The Apple Watch Series 6 is here. Boasting a wealth of new features (most of them health and fitness related), the latest iteration of the best-selling smartwatch is already a monster hit.
It features a similar design to many of its predecessors (and copycats like the Oppo Watch (opens in new tab), with its curved-corner pebble shape). It's got loads of new colours and designs to choose from, from camouflage green to a snappy little red number, and a new braided band design.
But the real star of the show is the smorgasbord of new health metrics available on the watch, designed to supercharge your workout and improve your well-being. Plus it's fully compatible with Apple Fitness+, Apple's all-new workout platform that's worth the hype.
- Order your Apple Watch Series 6 here in the US (opens in new tab)
- ...And here in the UK (opens in new tab)
Apple Watch Series 6: The best prices and deals available right now
However, the Apple Watch Series 6 will sport WatchOs7, the new operating system that offers a sleep tracking feature. WatchOs7 also automatically detects when you're washing your hands and for how long, which will be extremely helpful in this post-pandemic world.
The Watch can also record your VO2 max, or the maximum amount of oxygen your body can use while working out. This number is an excellent metric for measuring your cardiovascular fitness. Your Blood Oxygen levels can also be monitored with a new hardware feature in the Apple Watch Series 6, to calculate your blood's oxygen saturation levels.
New workout types have also been added: core training, functional strength training, dance, and cool down, allowing you to track your fitness in more ways than ever before.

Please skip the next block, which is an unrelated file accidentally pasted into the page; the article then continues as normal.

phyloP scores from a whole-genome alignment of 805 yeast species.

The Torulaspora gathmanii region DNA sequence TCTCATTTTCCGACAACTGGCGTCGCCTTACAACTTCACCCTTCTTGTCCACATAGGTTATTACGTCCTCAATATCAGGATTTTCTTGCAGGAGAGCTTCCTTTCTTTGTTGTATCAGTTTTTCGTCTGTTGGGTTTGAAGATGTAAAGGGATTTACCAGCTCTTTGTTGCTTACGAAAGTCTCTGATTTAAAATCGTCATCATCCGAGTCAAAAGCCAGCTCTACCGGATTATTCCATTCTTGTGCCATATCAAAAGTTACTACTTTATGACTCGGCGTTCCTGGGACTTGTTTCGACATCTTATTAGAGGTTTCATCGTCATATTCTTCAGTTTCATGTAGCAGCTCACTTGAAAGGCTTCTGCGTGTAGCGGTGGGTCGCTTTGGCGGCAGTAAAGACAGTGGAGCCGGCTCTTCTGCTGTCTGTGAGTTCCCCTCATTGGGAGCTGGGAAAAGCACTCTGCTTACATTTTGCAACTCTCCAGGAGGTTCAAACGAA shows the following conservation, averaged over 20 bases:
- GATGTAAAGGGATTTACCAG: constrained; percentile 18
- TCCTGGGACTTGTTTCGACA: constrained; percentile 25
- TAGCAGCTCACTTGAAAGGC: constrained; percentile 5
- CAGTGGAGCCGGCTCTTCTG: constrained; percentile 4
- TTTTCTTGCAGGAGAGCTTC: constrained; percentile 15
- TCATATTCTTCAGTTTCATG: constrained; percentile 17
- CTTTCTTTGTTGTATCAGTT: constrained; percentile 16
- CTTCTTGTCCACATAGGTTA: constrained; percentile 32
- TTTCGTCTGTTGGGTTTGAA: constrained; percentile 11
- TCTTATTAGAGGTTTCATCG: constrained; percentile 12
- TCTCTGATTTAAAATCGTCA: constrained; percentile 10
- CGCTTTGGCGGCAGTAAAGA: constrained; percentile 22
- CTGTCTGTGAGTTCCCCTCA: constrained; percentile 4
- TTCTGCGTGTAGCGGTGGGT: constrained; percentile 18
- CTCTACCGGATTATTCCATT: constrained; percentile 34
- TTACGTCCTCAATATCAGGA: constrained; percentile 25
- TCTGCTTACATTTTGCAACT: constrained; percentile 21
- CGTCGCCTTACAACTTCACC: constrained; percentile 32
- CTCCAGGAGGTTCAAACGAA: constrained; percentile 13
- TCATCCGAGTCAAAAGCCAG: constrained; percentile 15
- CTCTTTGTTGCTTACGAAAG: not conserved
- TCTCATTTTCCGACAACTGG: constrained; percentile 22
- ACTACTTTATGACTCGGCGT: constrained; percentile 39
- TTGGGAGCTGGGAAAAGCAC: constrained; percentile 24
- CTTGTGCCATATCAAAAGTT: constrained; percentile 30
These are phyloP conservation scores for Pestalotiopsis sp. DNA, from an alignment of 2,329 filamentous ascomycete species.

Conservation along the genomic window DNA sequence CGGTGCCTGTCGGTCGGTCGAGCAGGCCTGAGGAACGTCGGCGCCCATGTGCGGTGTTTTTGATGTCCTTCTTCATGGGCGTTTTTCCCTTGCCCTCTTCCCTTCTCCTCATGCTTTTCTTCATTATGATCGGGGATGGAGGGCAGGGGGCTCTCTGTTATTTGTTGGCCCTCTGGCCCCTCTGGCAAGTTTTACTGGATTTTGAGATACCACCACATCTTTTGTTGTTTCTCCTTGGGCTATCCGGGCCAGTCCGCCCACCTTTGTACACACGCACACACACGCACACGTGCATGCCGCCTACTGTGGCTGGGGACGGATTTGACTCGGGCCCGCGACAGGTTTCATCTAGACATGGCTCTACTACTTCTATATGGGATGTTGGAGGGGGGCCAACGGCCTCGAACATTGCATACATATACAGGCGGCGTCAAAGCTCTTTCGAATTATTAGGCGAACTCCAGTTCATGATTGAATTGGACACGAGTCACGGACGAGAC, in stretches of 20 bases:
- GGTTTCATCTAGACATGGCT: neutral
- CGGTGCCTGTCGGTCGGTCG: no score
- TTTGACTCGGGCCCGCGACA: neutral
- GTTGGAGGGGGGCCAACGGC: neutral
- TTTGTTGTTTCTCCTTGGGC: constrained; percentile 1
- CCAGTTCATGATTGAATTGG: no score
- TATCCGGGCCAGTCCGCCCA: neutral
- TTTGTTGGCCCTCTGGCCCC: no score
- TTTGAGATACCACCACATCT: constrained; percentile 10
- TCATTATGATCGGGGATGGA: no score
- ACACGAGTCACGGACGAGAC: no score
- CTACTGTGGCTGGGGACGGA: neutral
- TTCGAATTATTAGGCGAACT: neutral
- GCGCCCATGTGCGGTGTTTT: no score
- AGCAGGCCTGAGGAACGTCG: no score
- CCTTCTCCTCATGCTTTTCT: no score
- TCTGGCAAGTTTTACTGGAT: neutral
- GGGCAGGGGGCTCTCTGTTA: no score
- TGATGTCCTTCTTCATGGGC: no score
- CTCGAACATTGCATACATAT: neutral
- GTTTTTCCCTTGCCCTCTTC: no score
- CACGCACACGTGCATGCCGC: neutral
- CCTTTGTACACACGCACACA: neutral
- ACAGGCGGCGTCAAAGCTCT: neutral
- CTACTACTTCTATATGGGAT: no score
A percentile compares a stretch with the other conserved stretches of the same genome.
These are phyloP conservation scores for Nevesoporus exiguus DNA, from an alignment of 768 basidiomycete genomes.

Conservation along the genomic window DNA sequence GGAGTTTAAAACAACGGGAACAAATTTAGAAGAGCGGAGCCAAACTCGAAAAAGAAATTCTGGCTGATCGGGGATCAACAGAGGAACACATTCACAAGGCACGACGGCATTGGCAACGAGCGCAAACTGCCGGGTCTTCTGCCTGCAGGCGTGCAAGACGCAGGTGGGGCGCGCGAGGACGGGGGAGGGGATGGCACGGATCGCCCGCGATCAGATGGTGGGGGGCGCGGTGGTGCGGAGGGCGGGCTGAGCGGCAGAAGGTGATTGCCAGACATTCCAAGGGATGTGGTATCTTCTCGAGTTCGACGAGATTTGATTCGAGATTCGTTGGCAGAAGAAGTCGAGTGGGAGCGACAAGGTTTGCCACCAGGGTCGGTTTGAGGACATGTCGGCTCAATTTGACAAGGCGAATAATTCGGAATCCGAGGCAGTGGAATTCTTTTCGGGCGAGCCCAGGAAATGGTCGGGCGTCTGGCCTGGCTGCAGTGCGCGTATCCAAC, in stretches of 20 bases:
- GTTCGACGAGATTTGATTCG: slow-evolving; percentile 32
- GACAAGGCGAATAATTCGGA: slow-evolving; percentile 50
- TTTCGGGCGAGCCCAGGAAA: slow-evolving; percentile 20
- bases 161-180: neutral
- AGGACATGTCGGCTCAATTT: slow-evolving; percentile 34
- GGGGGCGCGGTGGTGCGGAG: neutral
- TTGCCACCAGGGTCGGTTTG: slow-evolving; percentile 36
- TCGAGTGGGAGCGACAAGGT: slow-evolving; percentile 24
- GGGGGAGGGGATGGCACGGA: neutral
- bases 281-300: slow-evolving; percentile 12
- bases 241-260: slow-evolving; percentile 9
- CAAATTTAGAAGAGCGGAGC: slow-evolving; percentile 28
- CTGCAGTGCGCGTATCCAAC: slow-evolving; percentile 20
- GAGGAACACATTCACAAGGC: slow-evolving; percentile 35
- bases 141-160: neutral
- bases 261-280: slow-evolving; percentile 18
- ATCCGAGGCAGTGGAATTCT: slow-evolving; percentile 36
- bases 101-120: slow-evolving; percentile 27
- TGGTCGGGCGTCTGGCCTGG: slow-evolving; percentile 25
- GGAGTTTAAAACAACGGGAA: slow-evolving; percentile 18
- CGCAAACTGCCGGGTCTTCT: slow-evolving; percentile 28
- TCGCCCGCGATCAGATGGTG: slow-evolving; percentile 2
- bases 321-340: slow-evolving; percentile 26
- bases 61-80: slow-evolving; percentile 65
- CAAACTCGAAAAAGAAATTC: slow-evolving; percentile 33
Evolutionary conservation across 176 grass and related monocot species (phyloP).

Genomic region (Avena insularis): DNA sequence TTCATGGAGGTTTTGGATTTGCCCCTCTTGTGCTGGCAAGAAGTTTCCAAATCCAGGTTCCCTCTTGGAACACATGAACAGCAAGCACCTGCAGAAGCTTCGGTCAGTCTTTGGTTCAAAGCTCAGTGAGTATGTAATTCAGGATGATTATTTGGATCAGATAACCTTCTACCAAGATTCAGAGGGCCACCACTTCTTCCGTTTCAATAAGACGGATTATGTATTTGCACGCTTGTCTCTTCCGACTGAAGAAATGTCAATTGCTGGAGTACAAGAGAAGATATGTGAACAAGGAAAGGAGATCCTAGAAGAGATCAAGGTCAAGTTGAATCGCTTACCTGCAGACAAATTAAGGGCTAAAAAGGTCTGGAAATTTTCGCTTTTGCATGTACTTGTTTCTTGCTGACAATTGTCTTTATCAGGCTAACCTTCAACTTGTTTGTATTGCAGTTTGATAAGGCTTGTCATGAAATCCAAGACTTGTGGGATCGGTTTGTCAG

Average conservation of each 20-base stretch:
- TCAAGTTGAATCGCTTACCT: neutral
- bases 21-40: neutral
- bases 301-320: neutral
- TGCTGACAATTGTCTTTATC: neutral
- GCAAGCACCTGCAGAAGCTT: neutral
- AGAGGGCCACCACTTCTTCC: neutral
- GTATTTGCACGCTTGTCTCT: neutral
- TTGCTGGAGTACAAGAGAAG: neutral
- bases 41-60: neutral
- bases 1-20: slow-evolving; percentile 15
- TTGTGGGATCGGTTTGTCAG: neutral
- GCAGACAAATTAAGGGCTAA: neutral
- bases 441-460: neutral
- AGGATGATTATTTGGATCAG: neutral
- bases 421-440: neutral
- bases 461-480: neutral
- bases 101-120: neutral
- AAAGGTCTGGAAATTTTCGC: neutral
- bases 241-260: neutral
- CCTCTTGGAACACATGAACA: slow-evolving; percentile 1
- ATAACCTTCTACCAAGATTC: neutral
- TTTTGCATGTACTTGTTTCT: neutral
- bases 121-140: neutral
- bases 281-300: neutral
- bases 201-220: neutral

Apple has also added an always-on altimeter to the Apple Watch Series 6. Apple said: "This feature allows for the detection of small elevation changes above ground level, up and down to the measurement of 1 foot, and can be shown as a new watch face complication or workout metric."
If your running route takes you up or downhill, you can now accurately measure your challenge and adjust your workouts accordingly. For the serious trail runner, this is a big deal, marking Apple beginning to take a bite out of typical Garmin territory. Garmin has always been the premiere adventure watch, but Apple's in-built altimeter is taking steps to change that.
Apple is also gearing the watch for the entire family, making it usable for children without iPhones to pair it with, and offering simplistic, extra-large watch faces for older or visually-impaired users.
Apple Watch Series 6: Introducing Apple Fitness+
Apple is also offering its new workout service known as Apple Fitness+. Incorporating metrics from Apple Watch users, Apple Fitness+ will offer personalised workouts to view and follow along on Apple Watch, iPhone and Apple TV.
The service looks at workouts you've previously completed and offers a "next step", suggesting new options to complement your existing workout routine. Apple Fitness+ users will be able to filter their routines by different trainers, genres of exercise or even the music, finding exactly the workout they want.
Apple said: "When a workout is selected and started on iPhone, iPad, or Apple TV, the correct workout type will automatically start on Apple Watch. During the session, the metrics from Apple Watch are shown on the screen and come to life for moments of inspiration."
Fitness+ will be available to Apple Watch customers as a subscription service before the end of 2020 for $9.99 per month or $79.99 per year, shared with five other people.
Matt Evans is an experienced health and fitness journalist and News Editor at Fit&Well, covering all things exercise and nutrition on the Fit&Well website. Matt originally discovered exercise through martial arts: he holds a black belt in Karate and remains a keen runner, gym-goer, and infrequent yogi. His top fitness tip? Stretch.
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